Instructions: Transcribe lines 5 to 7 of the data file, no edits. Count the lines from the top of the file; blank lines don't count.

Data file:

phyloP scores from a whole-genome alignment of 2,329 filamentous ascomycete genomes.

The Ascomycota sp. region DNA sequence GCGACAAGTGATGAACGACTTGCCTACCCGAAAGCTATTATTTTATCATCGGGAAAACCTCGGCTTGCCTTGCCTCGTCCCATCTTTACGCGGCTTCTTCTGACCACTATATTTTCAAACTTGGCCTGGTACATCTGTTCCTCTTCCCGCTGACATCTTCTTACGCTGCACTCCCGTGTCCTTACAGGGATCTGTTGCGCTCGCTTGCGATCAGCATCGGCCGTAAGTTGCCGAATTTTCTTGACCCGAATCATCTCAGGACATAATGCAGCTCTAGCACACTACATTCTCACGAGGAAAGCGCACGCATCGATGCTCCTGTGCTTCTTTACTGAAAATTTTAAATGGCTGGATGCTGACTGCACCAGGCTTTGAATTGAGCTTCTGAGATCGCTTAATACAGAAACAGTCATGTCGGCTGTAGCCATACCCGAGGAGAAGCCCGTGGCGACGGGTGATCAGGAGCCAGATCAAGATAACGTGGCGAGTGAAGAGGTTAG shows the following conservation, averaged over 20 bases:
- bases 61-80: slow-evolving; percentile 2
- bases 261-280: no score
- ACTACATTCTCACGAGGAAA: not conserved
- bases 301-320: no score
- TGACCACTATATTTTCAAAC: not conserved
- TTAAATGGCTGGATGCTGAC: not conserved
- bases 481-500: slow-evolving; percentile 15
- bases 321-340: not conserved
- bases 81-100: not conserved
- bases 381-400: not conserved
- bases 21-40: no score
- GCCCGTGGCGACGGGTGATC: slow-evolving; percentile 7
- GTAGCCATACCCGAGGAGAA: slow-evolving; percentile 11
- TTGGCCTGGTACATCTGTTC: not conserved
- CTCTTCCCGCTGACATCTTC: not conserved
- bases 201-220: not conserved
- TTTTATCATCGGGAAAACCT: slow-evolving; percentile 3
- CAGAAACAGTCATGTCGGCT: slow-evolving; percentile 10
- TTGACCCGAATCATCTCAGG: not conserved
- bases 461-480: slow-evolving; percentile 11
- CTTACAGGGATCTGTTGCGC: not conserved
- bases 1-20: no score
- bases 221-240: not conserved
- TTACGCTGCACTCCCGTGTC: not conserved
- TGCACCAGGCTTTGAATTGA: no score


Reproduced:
- ACTACATTCTCACGAGGAAA: not conserved
- bases 301-320: no score
- TGACCACTATATTTTCAAAC: not conserved